Harjeet Singh, global lead on climate change at Action Aid, says one clear message was that insurance is not a “silver bullet” to tackle loss and damage. For example, insurance doesn’t work for slow-onset events such as sea level rise, where some damage is certain. He tells Carbon Brief:
“Developed countries kept talking about insurance, [but] what we need is different kinds of instruments.”
He adds that developed countries hardly participated in the discussions, with only Germany actively addressing finance for loss and damage.
“Developed countries have not engaged and that was quite a dampener, because we fought so hard and we really wanted it to be a dialogue.”
Discussions will continue in September at a meeting of the executive committee of the WIM. Also relevant is the meeting next week of the UNFCCC’s “Task Force on Displacement”, which will produce recommendations for COP24 on the displacement of people due to climate change.
One major source of tension at COP23 last year was the need for richer countries to ramp up action before the Paris Agreement enters into force in 2020.
Developing countries are frustrated that the Doha Amendment still has not been formally triggered. This will extend the Kyoto Protocol on developed country emissions out to 2020. Only 109 countries have ratified the amendment, short of the 144 needed.
The $100bn target for annual flows of climate finance is also seen as a key pre-2020 commitment.
A high-level dialogue on pre-2020 action will be held at COP24. This formal stream for discussions meant the subject received less attention at Bonn, E3G’s Born suggests. She tells Carbon Brief:
“I think there were also behind-the-scenes confrontations between parties to work out what pre-2020 action actually looks like: you have the $100bn, you have changes in emission targets. But that’s just not going to happen, really, so what else is it going to look like?…The only countries left to ratify [Doha] are middle-income and developing countries, so that doesn’t really satisfy the pre-2020 politics because a lot of it is [the need for] developed countries to show that they are doing more.”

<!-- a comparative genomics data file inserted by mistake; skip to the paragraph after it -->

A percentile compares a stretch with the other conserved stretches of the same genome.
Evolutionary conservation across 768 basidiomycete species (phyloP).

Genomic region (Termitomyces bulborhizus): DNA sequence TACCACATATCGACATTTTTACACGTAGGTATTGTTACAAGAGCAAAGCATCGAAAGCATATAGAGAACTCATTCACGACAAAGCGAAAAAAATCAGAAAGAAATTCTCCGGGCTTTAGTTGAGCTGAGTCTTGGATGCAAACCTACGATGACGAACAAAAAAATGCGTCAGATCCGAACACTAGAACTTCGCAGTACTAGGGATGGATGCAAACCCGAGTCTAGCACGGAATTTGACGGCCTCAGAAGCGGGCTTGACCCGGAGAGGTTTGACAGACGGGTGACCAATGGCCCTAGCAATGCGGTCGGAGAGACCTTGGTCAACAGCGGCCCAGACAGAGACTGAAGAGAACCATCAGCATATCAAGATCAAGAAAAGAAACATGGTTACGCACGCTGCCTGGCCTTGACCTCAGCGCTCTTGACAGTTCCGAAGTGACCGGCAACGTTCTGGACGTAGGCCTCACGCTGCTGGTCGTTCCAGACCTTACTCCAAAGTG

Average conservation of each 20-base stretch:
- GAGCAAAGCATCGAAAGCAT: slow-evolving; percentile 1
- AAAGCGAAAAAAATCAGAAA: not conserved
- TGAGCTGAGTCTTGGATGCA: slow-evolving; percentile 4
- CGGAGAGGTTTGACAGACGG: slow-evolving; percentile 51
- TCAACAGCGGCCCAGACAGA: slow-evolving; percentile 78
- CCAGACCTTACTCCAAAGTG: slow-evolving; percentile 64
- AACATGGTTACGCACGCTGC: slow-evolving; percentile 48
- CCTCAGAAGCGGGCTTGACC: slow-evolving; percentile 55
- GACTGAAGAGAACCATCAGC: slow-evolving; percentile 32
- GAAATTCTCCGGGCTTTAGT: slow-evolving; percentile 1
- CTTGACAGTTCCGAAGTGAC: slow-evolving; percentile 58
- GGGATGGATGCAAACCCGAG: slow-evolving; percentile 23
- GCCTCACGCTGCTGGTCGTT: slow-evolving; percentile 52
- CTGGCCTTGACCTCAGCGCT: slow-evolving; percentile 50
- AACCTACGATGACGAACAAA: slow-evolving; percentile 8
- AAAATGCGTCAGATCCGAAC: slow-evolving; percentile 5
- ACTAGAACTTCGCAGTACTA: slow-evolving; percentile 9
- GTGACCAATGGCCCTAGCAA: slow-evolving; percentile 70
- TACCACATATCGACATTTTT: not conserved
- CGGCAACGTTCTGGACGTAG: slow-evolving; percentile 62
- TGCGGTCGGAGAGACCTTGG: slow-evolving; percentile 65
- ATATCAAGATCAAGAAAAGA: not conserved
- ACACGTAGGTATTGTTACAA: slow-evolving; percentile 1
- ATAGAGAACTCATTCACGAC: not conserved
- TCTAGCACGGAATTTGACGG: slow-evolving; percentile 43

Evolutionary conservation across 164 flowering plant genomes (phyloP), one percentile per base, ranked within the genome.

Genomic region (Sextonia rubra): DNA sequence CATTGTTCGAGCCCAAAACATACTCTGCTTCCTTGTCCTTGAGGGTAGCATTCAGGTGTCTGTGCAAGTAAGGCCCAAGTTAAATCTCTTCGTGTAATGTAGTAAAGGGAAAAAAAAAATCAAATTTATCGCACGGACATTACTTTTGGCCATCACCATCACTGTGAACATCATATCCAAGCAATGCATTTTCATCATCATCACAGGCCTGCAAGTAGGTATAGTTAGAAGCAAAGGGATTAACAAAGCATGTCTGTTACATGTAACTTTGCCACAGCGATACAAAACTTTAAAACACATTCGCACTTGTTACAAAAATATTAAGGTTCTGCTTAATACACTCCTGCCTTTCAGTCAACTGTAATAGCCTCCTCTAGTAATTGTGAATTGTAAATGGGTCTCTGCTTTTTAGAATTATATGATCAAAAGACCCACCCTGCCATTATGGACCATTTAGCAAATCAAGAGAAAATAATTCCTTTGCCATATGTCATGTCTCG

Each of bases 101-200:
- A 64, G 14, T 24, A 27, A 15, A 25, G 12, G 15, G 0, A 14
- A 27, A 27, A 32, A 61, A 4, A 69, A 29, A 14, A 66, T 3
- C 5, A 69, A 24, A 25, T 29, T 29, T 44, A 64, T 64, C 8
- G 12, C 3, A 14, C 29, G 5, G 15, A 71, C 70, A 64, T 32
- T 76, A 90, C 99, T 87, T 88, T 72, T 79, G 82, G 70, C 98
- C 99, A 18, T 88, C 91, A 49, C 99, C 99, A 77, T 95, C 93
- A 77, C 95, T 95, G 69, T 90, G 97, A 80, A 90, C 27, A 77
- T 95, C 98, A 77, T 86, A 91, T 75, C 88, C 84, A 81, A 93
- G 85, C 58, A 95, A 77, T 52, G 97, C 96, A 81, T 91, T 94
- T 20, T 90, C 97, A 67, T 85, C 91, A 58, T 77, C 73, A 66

Finance is always an important and thorny topic at the negotiations and this latest meeting in Bonn was no exception. Some countries say they will not support a “package deal” in Katowice without progress on finance.
There are several ongoing strands of discussion, all of which made limited progress at Bonn. One covers reporting on future flows of finance from developed to developing countries, mandated by Article 9.5 of the Paris Agreement.
Progress at Bonn was captured in a 17-page informal note, with talks set to continue in Bangkok.
Talks on Article 9.7, covering how to report past financial flows, produced a 62-page informal note. Eddy Pérez, policy analyst at Climate Action Network Canada, tells Carbon Brief there was “slow progress”.
Bonn also discussed the Adaptation Fund, a small multilateral fund established under the Kyoto Protocol. This is politically significant because it only funds adaptation projects. After much debate at COP23 last year, countries agreed that the fund will also “serve” the Paris Agreement.
However, there are many technical details to iron out due to differences between Kyoto and Paris. These include how to manage the transition to the Paris regime, who will be able to access funds and how they will be governed. A 16-page informal note sets out the options.
Also under discussion was the Green Climate Fund (GCF), the main vehicle for climate finance. The GCF is supposed to be replenished once it has allocated 60% of its pledged resources.
This will be an important chance for developed countries to increase climate finance, says Pérez. At the current rate of project approval, the trigger is expected to happen later this year. However, the fund still needs to figure out its approach to replenishment. There is also the unavoidable fact that Donald Trump has said he will no longer allow the US to be a GCF donor.
Another issue is the 2025 climate finance goal, which the Paris Agreement says must be set before 2025 at a higher level than $100bn in annual flows promised by 2020. Pérez tells Carbon Brief talks are currently more about the process for this new goal rather than setting a concrete number.
Bringing all these different strands of finance discussions together, Pérez adds:
“The important thing to understand is that…there is a linkage, something that glues all of [the different finance discussions] together, which is the need for developed countries to send signals that they are going to provide support.”